Last Updated on Saturday, 26 December 2015, 21:01 by GxMediaFormer President Bharrat Jagdeo on Thursday maintained that the now stalled Amaila Falls Hydropower project would not have incurred any debt to Guyana’s treasury, even as the major opposition party called for an independent assessment to determine the feasibility of the project.
Addressing the closing of the 2013 National Economic Forum at the Guyana International Conference Centre (GICC), Jagdeo said claims by critics like Accountant, Christopher Ram, Former Auditor General, Anand Goolsarran and Analyst, Ramon Gaskin that the project would have piled more debt on Guyana were unfounded.
“There is not a single cent of debt, outside of the money that we are spending on the road and the equity, that we are taking that will accrue to this country and yet we heard that is too high a debt that we are worried about that’s why we didn’t approve the project,” he said.
Outside of the estimated US$20 million that government has spent on building the road to the site of the power plant and equity in the Amaila Falls Hydropower Inc; he reiterated that the project would not have cost the country any additional debt burden.
The Russian-trained economist accused those who projected various amounts of national indebtedness of engaging in “charlatan economics” and reiterated that the cost of electricity would have decreased from Year 1 to Year 20 by which time the plant would have been transferred to the Guyana government’s ownership.
Although the United States-based Sithe Global/Blackstone has pulled out and refused to invest US$150 million because of a lack of political consensus, government and the business community have been rallying calls for A Partnership for National Unity (APNU) to support what would have been the single largest investment in Guyana’s history.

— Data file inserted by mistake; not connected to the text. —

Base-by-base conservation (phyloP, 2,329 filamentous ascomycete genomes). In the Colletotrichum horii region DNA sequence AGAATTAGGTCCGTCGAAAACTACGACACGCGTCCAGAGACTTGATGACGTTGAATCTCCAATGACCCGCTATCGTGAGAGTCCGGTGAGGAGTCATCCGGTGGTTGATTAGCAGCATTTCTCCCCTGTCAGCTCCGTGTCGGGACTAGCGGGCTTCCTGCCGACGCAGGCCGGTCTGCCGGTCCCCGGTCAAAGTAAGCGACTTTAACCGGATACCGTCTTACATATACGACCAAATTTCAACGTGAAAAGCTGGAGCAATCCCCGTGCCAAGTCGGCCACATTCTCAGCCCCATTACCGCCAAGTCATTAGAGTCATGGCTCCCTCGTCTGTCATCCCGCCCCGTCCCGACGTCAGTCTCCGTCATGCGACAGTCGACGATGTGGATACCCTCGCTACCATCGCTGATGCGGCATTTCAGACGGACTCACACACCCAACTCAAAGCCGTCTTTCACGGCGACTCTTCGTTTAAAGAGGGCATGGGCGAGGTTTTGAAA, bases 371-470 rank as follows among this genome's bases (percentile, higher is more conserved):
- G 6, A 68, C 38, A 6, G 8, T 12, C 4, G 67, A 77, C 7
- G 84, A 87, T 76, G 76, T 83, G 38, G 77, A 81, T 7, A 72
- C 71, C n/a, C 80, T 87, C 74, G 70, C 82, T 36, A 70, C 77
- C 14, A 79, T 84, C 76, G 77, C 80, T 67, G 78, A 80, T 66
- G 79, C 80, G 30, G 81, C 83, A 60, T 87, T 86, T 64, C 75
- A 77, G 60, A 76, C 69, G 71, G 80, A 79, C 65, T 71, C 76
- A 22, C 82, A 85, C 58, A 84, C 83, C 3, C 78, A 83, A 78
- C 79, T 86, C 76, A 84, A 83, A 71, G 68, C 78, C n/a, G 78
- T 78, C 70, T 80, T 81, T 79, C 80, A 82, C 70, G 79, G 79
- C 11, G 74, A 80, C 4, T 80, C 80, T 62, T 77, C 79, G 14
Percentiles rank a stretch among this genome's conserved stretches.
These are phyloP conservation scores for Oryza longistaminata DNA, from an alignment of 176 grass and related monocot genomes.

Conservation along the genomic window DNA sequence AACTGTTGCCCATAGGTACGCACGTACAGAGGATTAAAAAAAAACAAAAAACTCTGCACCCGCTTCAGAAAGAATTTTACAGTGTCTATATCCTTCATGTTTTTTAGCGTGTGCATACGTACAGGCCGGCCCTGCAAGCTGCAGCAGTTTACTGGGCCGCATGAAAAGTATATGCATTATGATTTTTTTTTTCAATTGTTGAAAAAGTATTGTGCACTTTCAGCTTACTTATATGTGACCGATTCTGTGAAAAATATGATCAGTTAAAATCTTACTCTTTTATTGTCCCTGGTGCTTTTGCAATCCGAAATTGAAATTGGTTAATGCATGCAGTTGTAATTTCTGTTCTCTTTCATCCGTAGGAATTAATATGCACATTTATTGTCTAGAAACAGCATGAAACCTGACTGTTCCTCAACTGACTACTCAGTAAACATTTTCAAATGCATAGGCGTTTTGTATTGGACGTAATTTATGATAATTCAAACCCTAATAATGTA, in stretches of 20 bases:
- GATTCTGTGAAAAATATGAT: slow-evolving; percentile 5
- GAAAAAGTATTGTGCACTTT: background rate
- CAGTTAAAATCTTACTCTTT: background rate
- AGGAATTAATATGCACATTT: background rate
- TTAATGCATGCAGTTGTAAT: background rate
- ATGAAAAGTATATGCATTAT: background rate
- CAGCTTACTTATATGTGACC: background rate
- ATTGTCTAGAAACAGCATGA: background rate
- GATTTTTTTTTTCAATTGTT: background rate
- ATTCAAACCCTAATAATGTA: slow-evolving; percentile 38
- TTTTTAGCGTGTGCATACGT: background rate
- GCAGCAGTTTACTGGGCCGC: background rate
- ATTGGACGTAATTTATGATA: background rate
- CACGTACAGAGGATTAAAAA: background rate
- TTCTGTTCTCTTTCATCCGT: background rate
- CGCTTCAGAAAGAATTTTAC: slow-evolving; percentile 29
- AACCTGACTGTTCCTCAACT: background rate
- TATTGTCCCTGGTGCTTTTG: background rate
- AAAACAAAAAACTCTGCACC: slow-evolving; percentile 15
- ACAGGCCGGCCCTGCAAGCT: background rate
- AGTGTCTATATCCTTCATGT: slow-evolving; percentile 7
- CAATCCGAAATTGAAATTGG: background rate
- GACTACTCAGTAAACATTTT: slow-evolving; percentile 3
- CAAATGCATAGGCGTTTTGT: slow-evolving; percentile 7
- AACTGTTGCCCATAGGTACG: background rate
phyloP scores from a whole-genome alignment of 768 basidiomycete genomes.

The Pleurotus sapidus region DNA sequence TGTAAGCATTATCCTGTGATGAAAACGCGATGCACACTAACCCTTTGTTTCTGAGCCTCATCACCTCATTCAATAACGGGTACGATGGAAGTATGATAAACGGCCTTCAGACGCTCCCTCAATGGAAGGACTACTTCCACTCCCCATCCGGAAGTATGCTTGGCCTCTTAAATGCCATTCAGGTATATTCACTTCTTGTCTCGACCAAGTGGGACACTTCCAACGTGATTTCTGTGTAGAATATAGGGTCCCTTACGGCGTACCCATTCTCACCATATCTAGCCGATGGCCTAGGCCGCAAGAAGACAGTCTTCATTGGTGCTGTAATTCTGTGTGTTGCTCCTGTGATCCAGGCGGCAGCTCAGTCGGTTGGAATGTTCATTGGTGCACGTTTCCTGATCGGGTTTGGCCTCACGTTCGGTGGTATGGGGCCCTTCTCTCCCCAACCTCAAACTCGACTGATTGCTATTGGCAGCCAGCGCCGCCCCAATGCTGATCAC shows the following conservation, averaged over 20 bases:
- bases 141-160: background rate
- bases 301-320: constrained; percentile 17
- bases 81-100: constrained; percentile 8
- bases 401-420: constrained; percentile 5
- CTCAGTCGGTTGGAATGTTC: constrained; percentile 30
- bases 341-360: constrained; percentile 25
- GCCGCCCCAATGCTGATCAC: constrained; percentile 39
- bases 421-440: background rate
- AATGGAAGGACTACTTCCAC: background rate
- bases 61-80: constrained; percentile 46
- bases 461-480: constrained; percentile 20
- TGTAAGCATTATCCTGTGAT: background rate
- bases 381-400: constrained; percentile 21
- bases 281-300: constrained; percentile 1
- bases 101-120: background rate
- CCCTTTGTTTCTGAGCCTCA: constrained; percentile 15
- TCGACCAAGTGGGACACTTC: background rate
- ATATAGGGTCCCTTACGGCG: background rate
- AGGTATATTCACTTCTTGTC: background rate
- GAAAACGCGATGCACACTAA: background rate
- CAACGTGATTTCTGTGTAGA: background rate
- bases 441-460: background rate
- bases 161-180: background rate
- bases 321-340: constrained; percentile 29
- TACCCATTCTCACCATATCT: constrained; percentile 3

Sithe Global wanted a 19 percent rate of return on its investment while the Inter American Development Bank’s (IDB) UDS$100 million loan to AFHI was expected to attract a 9 percent interest rate and US$500 million from China Development Bank (CDB) would have been at little more than a seven percent interest rate.
Jagdeo, who is also a former Finance Minister, noted that the debt ceiling was being increased to GUY$150 billion to guarantee payments for electricity if the loss-making Guyana Power and Light (GPL) was unable to pay AFHI for electricity supply. “…not a single cent of debt and they killed the hydro on the basis of that,” he said.
With the United States (US) pushing for a lid on greenhouse gas emissions, Jagdeo forecast that Guyana’s cost of electricity could go up by at least 5 US cents per kilowatt hour because Washington would most likely introduce a carbon tax or carbon trading system.
Jagdeo noted that Guyanese were currently paying 20 US cents per kilowatt hour, but Prime Minister Samuel Hinds had told the Parliamentary Committee on Economic Services that Guyanese were paying US 31 cents. Hinds has said that when electricity from AFHI reached Georgetown it was expected to cost about 12 US cents per kilowatt hour. However, consumers would have to pay around 18 to 19 US cents to take account of 32 percent losses.
“We can’t keep shooting ourselves in the foot. This project should have been above politics because we tried a long time (to get a hydropower plant),” he said, adding that Guyana lost a “real chance” to become competitive.
APNU Shadow Finance Minister, Carl Greenidge, however, said the project could be possibly rescued if government agreed to an independent assessment of the feasibility of the project.
“Let an independent authority tell us that from what they have seen with the numbers that the price will come down….and confirm that GPL’s price will come down,” he said.
Among APNU’s key concerns is whether the inefficiently managed GPL could pay AFHI for electricity over the 20 year life of the project. Greenidge also queried what the other power options were because AFHI’s generation would have been full absorbed soon after its construction. Government has acknowledged that it would have to search for additional energy sources.
Greenidge argued that when all the financial transactions and construction and overhead costs were added, AFHI would have been the most expensive hydropower project in the world. “Right now is the most expensive new hydro on the block anywhere in the world,” he said. He said the more than US$5 million per megawatt at AFHI was way above global estimates.